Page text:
How to Give a Flea Bath to Your Dog

Man giving his pet dog a bath
Sally Anscombe / Getty Images

If you find fleas on your dog, the first thing you'll probably want to do is get rid of them. If your dog is on an effective flea control medication, then you may never have this problem. However, if you find your dog with a flea infestation, you may want to start tackling the problem with a flea bath.

Keep in mind that a flea bath will remove the fleas from your dog, but it will not keep fleas from returning to your dog. It will still be necessary for you to begin treating your dog regularly with an effective flea control medication.

Does Your Dog Need a Flea Bath?

If you see one or two fleas and your dog is on flea control, then a flea bath may not actually be necessary. If you think your dog has a flea problem, check for evidence of fleas on your dog and your dog's bedding. This will give you a better idea of how bad the infestation is.

In addition to actual fleas, you will also be looking for black specks called flea dirt. This is actually dried blood from flea feces. If you are not sure whether or not it is flea dirt, put the specks on a damp paper towel. You should see rust-colored areas where the specks on the paper towel have gotten wet. This is digested blood left by the fleas.

To look for fleas and flea dirt on your dog's coat, use a flea comb or part sections of the coat to look at your dog's skin. Focus on the lower back and base of the tail as this is where fleas are often found. If you see fleas or flea dirt, then a flea bath can help remove them from your dog.

Flea burrowing in an animal's skin.
George D. Lepp / Getty Images

When to Call the Vet

If you see little or no evidence of fleas, but your dog is itchy, then there may be an unrelated skin issue that requires a vet's attention. Or, if you notice your dog's skin is red, irritated, or very flaky, you will need a vet's advice. Do not proceed with a flea bath if your dog's skin is abnormal, even if you see fleas. The chemicals in flea shampoo can cause further irritation.

What You Need Before Giving Your Dog a Flea Bath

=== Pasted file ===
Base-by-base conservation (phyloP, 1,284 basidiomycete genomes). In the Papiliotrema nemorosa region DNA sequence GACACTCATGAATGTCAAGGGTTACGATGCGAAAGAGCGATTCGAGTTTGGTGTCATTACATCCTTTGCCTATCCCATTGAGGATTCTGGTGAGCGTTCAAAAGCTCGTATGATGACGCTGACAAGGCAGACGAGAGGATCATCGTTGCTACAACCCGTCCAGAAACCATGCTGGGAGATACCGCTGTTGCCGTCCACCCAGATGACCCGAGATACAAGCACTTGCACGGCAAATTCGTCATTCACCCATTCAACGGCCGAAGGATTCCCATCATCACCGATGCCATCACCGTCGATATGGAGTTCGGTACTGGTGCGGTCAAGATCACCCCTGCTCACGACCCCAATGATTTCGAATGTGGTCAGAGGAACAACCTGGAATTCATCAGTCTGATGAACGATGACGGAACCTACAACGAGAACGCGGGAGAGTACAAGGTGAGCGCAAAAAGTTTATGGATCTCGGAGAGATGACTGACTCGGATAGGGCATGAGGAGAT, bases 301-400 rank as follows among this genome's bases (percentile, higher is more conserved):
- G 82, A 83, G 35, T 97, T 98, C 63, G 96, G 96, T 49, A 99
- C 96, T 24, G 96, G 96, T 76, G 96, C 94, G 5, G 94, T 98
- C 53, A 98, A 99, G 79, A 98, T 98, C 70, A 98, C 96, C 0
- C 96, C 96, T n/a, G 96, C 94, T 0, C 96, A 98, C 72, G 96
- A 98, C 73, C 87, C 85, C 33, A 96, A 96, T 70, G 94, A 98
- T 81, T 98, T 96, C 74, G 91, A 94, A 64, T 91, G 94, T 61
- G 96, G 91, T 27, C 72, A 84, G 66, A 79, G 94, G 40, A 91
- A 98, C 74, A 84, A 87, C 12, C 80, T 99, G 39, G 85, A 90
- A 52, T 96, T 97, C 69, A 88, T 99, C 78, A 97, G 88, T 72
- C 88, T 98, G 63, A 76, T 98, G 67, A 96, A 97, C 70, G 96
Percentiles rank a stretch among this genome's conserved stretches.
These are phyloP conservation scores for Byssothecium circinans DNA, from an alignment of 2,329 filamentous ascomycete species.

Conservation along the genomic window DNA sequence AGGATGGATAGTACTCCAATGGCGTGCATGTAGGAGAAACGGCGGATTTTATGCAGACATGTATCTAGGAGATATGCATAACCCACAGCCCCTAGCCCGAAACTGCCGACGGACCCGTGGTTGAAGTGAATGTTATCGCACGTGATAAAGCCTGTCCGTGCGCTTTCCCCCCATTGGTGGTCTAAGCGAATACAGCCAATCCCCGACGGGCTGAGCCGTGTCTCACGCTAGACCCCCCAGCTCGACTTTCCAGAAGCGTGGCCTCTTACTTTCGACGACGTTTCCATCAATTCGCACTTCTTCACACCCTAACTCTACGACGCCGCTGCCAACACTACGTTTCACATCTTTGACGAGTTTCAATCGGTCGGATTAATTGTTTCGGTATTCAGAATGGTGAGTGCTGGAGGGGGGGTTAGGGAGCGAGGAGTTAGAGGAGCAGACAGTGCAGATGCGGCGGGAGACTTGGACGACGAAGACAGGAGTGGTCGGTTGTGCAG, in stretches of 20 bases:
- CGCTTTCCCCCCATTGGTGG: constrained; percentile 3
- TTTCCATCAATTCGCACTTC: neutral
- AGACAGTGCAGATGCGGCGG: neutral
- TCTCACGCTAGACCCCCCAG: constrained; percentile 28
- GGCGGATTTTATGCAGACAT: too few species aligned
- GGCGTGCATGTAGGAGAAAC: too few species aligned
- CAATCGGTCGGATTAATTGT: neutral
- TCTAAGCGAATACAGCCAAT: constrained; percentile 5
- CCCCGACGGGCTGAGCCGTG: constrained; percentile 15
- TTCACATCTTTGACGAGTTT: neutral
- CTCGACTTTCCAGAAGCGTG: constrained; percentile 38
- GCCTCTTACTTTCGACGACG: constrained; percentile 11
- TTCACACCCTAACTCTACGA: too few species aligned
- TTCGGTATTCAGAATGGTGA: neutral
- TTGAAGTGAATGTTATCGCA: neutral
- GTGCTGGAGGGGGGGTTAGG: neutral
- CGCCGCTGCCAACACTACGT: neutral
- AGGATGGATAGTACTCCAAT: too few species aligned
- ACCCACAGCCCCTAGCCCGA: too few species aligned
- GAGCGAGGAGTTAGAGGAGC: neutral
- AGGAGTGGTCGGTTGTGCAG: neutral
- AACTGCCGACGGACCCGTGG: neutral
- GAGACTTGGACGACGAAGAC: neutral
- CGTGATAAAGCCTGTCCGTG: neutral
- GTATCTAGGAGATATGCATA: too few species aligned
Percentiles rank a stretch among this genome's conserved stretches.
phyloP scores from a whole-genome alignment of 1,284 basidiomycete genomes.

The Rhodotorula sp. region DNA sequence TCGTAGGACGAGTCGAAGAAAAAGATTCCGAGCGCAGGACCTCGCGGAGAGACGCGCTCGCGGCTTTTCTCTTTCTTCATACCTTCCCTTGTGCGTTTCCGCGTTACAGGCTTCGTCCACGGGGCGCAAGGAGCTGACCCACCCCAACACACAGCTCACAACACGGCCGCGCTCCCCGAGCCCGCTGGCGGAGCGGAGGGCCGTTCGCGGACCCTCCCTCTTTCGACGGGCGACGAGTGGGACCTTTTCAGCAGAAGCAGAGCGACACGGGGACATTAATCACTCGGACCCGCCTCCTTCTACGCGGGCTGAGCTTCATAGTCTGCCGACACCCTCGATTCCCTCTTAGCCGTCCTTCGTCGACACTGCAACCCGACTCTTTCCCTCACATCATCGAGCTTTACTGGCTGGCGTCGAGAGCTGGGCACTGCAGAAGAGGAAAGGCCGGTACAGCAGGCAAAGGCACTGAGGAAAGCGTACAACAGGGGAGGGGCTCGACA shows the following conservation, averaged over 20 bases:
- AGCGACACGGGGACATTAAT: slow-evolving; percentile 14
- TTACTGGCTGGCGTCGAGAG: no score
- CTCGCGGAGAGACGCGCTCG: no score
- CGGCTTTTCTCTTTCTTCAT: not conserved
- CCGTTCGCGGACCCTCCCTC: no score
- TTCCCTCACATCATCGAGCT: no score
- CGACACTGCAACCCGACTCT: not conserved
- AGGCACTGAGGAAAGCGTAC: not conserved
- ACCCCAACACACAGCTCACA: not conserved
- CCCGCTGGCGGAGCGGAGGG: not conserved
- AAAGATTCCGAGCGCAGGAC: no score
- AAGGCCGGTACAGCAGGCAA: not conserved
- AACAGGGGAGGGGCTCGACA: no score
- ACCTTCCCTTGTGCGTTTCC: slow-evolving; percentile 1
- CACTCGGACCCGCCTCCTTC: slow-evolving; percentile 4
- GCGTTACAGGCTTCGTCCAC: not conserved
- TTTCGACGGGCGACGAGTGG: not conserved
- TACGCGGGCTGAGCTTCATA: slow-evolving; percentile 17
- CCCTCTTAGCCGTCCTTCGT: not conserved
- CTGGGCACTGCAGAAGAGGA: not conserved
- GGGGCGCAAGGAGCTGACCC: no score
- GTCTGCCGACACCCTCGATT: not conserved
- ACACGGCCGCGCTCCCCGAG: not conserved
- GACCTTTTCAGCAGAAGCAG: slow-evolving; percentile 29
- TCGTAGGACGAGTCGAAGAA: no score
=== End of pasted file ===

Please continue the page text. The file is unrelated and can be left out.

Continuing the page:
Before giving your dog a flea bath, you will need to gather a few things.

  • Water source (faucet in tub/sink or a hose if outdoors)
  • Tub or basin (unless bathing outside)
  • Towels
  • Leash/collar or a slip leash
  • Flea shampoo
  • Eye lubricant
  • Gloves, if desired

As with any dog bath, you will need a place with a water source to bathe your dog along with plenty of towels depending on the size of your dog.

Find a flea shampoo that is appropriate for your dog. When in doubt, ask your vet for recommendations. Read the bottle and make sure it is labeled for dogs. If you have a puppy, make sure there is not a minimum age recommended. If your dog has allergies, check the ingredients to make sure there are no allergens in the shampoo. Look for unbiased reviews about flea shampoos to see how well they worked for others. Before using the shampoo, read the label and follow the instructions for proper dosage and usage.

Be sure to get some basic eye lubricant ointment or mineral oil to put in your dog's eyes. This will help protect the eyes from the chemicals in the shampoo. Eye protection is important for all baths, but it is essential during a flea bath as flea shampoo is harsher than regular dog shampoo.

Use gloves you wish to protect your hands from chemicals that may cause drying or irritation.

How to Give Your Dog a Flea Bath

It's relatively easy to give your dog a flea bath. In fact, it's much like giving your dog a regular bath.

  1. If using a tub or basin, place your dog inside it. It's usually helpful to leash your dog to something so he cannot run away.
  2. If indoors, lay down a towel at the edge of the tub or basin to soak up water.
  3. Apply a thin strip of eye ointment or a few drops of mineral oil to both of your dog's eyes.
  4. Use warm to lukewarm water to gently and thoroughly soak your dog's coat. Make sure the water is not hot or too warm to the touch. Hot water may burn your dog. In addition, dogs can overheat easily, so hot or very warm water can cause heat exhaustion.
  5. Apply the recommended amount of shampoo to your dog's coat and massage it into your dog's skin, creating a lather.
  6. Follow directions on the bottle. Many flea shampoos recommend leaving it on the dog's coat for a certain amount of time.
  7. Thoroughly rinse your dog's coat with lukewarm water.
  8. Allow your dog to shake off the excess water from his coat. Dry your dog off thoroughly with towels.
  9. Give your dog a treat!

Remember that a flea bath removes fleas and flea dirt from your dog, but not from the environment. Wash all pet bedding and vacuum your home thoroughly. Be sure to follow up with an effective form of flea control medication to prevent reinfestation. Talk to your veterinarian about the best options for your dog.

If you suspect your pet is sick, call your vet immediately. For health-related questions, always consult your veterinarian, as they have examined your pet, know the pet's health history, and can make the best recommendations for your pet.